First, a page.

For most of us, it was a passing phase. My older brother, who was the radical leader of a strike against the school’s dress code, grew up to become a Republican operative and major Trump supporter. I went a different direction. Both of my millennial sons grew ponytails in high school and cut them off in college. One is a captain in the National Guard, the other an activist leftist. The divide continues.
All Crossed Up
The article “The Uncertainty Principle,” by Cristopher Moore and John Kaag, is challenging and thought-provoking. I was puzzled, however, by Figure 2 on page 35, which is not drawn correctly. The text states that “any two great circles that cross the equator also cross each other twice, once in the Northern Hemisphere and once in the Southern.” The figure does show two great circles crossing the equator and crossing each other twice—but both times in the northern hemisphere.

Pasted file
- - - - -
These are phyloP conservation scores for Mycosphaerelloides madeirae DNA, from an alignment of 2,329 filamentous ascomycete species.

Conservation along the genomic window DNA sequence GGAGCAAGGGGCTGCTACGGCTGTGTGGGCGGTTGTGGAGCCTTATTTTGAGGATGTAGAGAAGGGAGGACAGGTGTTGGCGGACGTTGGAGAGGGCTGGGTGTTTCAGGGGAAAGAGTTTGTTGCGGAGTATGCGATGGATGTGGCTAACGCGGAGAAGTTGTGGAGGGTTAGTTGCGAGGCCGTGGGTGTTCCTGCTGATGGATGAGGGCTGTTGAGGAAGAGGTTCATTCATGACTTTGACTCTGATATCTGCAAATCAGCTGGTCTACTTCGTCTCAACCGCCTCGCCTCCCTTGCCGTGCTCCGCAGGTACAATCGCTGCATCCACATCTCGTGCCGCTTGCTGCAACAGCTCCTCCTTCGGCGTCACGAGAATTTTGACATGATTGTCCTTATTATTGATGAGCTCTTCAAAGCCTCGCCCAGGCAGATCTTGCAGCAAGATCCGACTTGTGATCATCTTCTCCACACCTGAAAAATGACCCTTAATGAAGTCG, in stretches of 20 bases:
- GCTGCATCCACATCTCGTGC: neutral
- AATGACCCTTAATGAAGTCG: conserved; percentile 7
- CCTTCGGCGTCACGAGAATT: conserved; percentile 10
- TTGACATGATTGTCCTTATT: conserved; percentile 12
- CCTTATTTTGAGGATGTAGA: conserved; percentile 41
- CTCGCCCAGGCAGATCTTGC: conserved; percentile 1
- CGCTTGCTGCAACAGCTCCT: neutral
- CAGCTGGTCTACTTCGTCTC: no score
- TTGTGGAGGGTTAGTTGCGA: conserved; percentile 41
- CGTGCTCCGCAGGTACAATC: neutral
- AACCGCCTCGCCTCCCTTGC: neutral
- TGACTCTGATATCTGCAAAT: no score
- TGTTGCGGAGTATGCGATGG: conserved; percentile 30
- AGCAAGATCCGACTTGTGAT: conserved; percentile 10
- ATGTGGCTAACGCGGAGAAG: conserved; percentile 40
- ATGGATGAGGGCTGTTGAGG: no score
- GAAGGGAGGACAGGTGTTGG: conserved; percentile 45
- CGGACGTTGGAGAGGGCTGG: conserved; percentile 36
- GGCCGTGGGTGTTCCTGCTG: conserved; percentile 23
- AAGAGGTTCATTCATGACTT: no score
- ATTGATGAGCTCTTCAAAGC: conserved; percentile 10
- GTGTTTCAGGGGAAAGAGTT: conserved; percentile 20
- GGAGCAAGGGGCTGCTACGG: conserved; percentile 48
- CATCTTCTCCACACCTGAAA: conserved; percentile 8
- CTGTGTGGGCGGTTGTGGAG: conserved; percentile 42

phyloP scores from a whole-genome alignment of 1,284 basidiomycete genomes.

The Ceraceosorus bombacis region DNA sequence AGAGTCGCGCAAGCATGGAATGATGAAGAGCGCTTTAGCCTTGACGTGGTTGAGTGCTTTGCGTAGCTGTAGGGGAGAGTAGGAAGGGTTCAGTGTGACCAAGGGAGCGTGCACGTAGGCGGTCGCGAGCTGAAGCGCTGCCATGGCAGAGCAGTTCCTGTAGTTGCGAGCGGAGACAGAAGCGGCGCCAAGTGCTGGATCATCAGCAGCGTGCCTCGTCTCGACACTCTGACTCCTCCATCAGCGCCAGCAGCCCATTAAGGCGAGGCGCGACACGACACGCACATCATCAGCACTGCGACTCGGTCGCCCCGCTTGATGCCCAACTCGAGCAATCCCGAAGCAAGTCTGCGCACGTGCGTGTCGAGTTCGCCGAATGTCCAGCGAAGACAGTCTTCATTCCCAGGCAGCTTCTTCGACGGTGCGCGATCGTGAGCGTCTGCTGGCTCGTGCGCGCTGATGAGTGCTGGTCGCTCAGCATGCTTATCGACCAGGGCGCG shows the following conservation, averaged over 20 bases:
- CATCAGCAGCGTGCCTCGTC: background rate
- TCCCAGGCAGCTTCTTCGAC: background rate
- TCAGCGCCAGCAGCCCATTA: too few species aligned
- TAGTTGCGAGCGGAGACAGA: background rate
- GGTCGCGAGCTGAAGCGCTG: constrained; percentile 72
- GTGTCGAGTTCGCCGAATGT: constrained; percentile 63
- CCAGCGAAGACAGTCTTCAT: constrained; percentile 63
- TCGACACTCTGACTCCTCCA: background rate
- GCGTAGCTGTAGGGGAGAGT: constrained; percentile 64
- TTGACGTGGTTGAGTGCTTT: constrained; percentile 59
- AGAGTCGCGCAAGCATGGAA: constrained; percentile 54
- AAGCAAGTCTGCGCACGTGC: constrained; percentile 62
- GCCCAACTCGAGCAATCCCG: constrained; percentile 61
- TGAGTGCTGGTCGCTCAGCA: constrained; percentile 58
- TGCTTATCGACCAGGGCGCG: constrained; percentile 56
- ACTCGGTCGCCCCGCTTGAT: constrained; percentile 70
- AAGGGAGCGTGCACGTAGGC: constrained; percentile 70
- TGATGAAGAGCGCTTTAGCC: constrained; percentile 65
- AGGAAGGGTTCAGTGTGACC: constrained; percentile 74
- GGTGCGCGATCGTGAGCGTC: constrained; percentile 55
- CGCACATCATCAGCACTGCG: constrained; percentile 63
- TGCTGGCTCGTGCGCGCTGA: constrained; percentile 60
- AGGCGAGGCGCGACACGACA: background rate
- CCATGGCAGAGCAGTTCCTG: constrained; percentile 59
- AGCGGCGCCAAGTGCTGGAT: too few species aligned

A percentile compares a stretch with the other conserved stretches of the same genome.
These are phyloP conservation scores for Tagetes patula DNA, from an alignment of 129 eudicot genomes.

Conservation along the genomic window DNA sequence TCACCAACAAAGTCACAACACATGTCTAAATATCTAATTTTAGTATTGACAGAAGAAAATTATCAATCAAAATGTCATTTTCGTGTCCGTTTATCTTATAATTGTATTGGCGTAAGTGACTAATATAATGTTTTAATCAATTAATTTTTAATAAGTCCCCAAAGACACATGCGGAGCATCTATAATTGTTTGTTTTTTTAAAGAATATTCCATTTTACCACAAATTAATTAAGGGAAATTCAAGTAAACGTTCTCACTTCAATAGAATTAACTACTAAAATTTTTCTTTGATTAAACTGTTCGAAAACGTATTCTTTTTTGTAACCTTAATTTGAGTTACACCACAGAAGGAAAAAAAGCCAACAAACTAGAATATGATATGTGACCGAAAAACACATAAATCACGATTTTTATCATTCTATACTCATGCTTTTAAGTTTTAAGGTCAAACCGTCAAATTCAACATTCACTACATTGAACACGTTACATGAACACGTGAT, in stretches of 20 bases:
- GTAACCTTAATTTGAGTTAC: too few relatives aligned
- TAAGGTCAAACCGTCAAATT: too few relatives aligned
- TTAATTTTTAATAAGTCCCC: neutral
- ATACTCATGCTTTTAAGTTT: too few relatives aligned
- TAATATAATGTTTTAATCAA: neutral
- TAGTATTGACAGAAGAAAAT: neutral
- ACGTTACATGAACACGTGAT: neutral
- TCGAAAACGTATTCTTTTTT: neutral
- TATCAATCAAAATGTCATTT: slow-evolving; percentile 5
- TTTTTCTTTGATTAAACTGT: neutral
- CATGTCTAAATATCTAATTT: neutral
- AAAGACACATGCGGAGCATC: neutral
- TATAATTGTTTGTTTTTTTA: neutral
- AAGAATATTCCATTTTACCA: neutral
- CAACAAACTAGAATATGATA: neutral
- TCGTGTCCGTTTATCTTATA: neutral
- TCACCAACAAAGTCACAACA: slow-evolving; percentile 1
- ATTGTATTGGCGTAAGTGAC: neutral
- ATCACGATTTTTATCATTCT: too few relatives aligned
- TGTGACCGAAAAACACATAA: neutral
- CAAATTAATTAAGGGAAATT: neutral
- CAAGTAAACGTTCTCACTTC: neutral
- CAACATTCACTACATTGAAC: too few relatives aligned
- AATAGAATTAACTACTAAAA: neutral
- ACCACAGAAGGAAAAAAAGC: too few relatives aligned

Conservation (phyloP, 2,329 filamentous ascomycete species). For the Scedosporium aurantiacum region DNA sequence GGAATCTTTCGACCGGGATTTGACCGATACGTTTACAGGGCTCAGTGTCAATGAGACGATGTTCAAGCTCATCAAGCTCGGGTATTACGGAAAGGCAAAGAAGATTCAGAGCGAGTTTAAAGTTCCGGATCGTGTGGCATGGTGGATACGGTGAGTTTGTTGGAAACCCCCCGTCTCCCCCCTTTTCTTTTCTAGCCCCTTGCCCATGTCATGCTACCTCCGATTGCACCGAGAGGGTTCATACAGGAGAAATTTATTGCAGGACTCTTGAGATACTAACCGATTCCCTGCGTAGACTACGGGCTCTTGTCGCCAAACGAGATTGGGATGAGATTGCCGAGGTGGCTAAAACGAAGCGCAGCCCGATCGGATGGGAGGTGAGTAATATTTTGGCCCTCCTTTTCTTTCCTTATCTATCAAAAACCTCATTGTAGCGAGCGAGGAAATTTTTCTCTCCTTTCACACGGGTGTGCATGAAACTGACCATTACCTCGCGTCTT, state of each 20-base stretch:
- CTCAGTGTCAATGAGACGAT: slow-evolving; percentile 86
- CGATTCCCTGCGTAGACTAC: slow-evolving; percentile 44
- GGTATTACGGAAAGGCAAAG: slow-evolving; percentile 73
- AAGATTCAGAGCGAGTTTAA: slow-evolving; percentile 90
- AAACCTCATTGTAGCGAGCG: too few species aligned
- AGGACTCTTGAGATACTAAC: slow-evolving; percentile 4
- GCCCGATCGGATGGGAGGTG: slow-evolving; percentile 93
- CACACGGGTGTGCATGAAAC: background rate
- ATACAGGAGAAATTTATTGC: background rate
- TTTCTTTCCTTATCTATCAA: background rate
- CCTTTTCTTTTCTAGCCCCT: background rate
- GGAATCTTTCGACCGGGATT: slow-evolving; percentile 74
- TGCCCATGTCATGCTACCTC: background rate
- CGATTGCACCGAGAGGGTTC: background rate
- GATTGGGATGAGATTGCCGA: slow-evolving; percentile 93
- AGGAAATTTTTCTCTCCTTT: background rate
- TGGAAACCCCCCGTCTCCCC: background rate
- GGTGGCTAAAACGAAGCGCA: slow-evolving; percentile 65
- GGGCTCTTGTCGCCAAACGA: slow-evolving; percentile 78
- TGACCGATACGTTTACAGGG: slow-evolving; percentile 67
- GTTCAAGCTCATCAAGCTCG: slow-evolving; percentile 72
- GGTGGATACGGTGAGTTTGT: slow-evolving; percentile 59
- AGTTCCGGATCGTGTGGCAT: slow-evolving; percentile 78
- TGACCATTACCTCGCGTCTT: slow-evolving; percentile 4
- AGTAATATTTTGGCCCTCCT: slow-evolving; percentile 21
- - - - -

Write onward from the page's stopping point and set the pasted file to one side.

Southwest Harbor, Maine
Joseph Snider is correct. The error was an editorial one.
CORRECTION: On page 65 of Pamela D. Toler’s “Peggy’s War,” the caption misidentifies the three men in the photograph as Army officers. At least one, possibly all three, were officers in the U.S. Navy. Thanks to several of our readers who pointed out the error.